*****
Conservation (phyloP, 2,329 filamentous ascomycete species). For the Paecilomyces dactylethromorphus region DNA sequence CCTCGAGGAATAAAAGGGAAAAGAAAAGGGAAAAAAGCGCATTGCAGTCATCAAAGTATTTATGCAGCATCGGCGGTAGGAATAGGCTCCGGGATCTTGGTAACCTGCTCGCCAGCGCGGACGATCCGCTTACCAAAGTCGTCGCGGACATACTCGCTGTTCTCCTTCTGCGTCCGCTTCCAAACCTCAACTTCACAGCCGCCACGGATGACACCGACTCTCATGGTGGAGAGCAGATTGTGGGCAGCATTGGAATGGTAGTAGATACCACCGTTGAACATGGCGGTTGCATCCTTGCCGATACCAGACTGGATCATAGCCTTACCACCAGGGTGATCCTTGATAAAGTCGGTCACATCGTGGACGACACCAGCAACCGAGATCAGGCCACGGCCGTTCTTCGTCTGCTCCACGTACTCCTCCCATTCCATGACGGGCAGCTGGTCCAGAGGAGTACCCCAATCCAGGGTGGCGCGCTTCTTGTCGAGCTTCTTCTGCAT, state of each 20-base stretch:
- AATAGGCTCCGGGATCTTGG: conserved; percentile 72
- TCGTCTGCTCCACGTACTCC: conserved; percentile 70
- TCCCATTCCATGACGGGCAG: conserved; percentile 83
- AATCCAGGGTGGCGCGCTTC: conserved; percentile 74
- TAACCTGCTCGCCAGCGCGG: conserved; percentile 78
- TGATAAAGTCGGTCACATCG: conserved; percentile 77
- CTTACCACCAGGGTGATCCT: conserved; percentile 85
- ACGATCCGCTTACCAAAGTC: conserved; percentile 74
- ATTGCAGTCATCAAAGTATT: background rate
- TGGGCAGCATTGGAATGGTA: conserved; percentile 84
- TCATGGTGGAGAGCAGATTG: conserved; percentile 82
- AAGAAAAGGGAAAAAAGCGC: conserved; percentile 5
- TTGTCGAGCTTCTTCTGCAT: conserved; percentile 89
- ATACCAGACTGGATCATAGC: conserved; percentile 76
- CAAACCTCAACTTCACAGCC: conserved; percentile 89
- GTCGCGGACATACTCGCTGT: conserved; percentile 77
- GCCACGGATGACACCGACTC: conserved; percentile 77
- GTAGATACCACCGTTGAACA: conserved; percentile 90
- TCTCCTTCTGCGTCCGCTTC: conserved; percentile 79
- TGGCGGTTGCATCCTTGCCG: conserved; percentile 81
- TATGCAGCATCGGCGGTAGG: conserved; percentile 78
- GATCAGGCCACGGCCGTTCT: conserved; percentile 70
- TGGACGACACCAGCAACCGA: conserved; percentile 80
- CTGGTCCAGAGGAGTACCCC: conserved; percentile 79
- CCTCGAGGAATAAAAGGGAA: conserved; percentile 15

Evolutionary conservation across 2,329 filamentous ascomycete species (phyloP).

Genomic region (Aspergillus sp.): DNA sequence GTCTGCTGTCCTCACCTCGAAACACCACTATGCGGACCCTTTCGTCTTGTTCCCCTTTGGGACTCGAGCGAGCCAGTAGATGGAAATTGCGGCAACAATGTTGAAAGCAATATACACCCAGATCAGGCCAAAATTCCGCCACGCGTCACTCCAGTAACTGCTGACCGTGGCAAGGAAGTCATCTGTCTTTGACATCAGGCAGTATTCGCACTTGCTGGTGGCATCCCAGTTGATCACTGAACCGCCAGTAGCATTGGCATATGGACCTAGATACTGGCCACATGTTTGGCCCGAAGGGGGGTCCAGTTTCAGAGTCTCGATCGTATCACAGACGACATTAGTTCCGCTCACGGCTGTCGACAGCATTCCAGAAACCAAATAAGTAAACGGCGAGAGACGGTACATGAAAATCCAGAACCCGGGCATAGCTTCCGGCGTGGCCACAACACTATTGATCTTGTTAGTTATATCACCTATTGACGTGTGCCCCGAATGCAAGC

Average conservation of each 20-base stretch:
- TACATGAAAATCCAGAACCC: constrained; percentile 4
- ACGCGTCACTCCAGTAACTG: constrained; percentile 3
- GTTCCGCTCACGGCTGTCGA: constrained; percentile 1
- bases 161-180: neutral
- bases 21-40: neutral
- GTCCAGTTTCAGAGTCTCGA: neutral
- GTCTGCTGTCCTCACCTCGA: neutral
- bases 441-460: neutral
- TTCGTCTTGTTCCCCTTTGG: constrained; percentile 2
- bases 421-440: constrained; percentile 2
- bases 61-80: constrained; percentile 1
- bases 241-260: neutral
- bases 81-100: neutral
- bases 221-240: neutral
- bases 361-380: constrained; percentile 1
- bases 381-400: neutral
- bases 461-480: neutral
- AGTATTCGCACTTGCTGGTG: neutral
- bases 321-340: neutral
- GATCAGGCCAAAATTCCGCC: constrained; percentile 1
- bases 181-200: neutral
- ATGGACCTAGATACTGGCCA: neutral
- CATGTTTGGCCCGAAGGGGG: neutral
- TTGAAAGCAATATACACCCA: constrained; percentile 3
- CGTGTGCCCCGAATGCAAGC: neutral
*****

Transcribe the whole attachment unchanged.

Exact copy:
Conservation (phyloP, 2,329 filamentous ascomycete species). For the Paecilomyces dactylethromorphus region DNA sequence CCTCGAGGAATAAAAGGGAAAAGAAAAGGGAAAAAAGCGCATTGCAGTCATCAAAGTATTTATGCAGCATCGGCGGTAGGAATAGGCTCCGGGATCTTGGTAACCTGCTCGCCAGCGCGGACGATCCGCTTACCAAAGTCGTCGCGGACATACTCGCTGTTCTCCTTCTGCGTCCGCTTCCAAACCTCAACTTCACAGCCGCCACGGATGACACCGACTCTCATGGTGGAGAGCAGATTGTGGGCAGCATTGGAATGGTAGTAGATACCACCGTTGAACATGGCGGTTGCATCCTTGCCGATACCAGACTGGATCATAGCCTTACCACCAGGGTGATCCTTGATAAAGTCGGTCACATCGTGGACGACACCAGCAACCGAGATCAGGCCACGGCCGTTCTTCGTCTGCTCCACGTACTCCTCCCATTCCATGACGGGCAGCTGGTCCAGAGGAGTACCCCAATCCAGGGTGGCGCGCTTCTTGTCGAGCTTCTTCTGCAT, state of each 20-base stretch:
- AATAGGCTCCGGGATCTTGG: conserved; percentile 72
- TCGTCTGCTCCACGTACTCC: conserved; percentile 70
- TCCCATTCCATGACGGGCAG: conserved; percentile 83
- AATCCAGGGTGGCGCGCTTC: conserved; percentile 74
- TAACCTGCTCGCCAGCGCGG: conserved; percentile 78
- TGATAAAGTCGGTCACATCG: conserved; percentile 77
- CTTACCACCAGGGTGATCCT: conserved; percentile 85
- ACGATCCGCTTACCAAAGTC: conserved; percentile 74
- ATTGCAGTCATCAAAGTATT: background rate
- TGGGCAGCATTGGAATGGTA: conserved; percentile 84
- TCATGGTGGAGAGCAGATTG: conserved; percentile 82
- AAGAAAAGGGAAAAAAGCGC: conserved; percentile 5
- TTGTCGAGCTTCTTCTGCAT: conserved; percentile 89
- ATACCAGACTGGATCATAGC: conserved; percentile 76
- CAAACCTCAACTTCACAGCC: conserved; percentile 89
- GTCGCGGACATACTCGCTGT: conserved; percentile 77
- GCCACGGATGACACCGACTC: conserved; percentile 77
- GTAGATACCACCGTTGAACA: conserved; percentile 90
- TCTCCTTCTGCGTCCGCTTC: conserved; percentile 79
- TGGCGGTTGCATCCTTGCCG: conserved; percentile 81
- TATGCAGCATCGGCGGTAGG: conserved; percentile 78
- GATCAGGCCACGGCCGTTCT: conserved; percentile 70
- TGGACGACACCAGCAACCGA: conserved; percentile 80
- CTGGTCCAGAGGAGTACCCC: conserved; percentile 79
- CCTCGAGGAATAAAAGGGAA: conserved; percentile 15

Evolutionary conservation across 2,329 filamentous ascomycete species (phyloP).

Genomic region (Aspergillus sp.): DNA sequence GTCTGCTGTCCTCACCTCGAAACACCACTATGCGGACCCTTTCGTCTTGTTCCCCTTTGGGACTCGAGCGAGCCAGTAGATGGAAATTGCGGCAACAATGTTGAAAGCAATATACACCCAGATCAGGCCAAAATTCCGCCACGCGTCACTCCAGTAACTGCTGACCGTGGCAAGGAAGTCATCTGTCTTTGACATCAGGCAGTATTCGCACTTGCTGGTGGCATCCCAGTTGATCACTGAACCGCCAGTAGCATTGGCATATGGACCTAGATACTGGCCACATGTTTGGCCCGAAGGGGGGTCCAGTTTCAGAGTCTCGATCGTATCACAGACGACATTAGTTCCGCTCACGGCTGTCGACAGCATTCCAGAAACCAAATAAGTAAACGGCGAGAGACGGTACATGAAAATCCAGAACCCGGGCATAGCTTCCGGCGTGGCCACAACACTATTGATCTTGTTAGTTATATCACCTATTGACGTGTGCCCCGAATGCAAGC

Average conservation of each 20-base stretch:
- TACATGAAAATCCAGAACCC: constrained; percentile 4
- ACGCGTCACTCCAGTAACTG: constrained; percentile 3
- GTTCCGCTCACGGCTGTCGA: constrained; percentile 1
- bases 161-180: neutral
- bases 21-40: neutral
- GTCCAGTTTCAGAGTCTCGA: neutral
- GTCTGCTGTCCTCACCTCGA: neutral
- bases 441-460: neutral
- TTCGTCTTGTTCCCCTTTGG: constrained; percentile 2
- bases 421-440: constrained; percentile 2
- bases 61-80: constrained; percentile 1
- bases 241-260: neutral
- bases 81-100: neutral
- bases 221-240: neutral
- bases 361-380: constrained; percentile 1
- bases 381-400: neutral
- bases 461-480: neutral
- AGTATTCGCACTTGCTGGTG: neutral
- bases 321-340: neutral
- GATCAGGCCAAAATTCCGCC: constrained; percentile 1
- bases 181-200: neutral
- ATGGACCTAGATACTGGCCA: neutral
- CATGTTTGGCCCGAAGGGGG: neutral
- TTGAAAGCAATATACACCCA: constrained; percentile 3
- CGTGTGCCCCGAATGCAAGC: neutral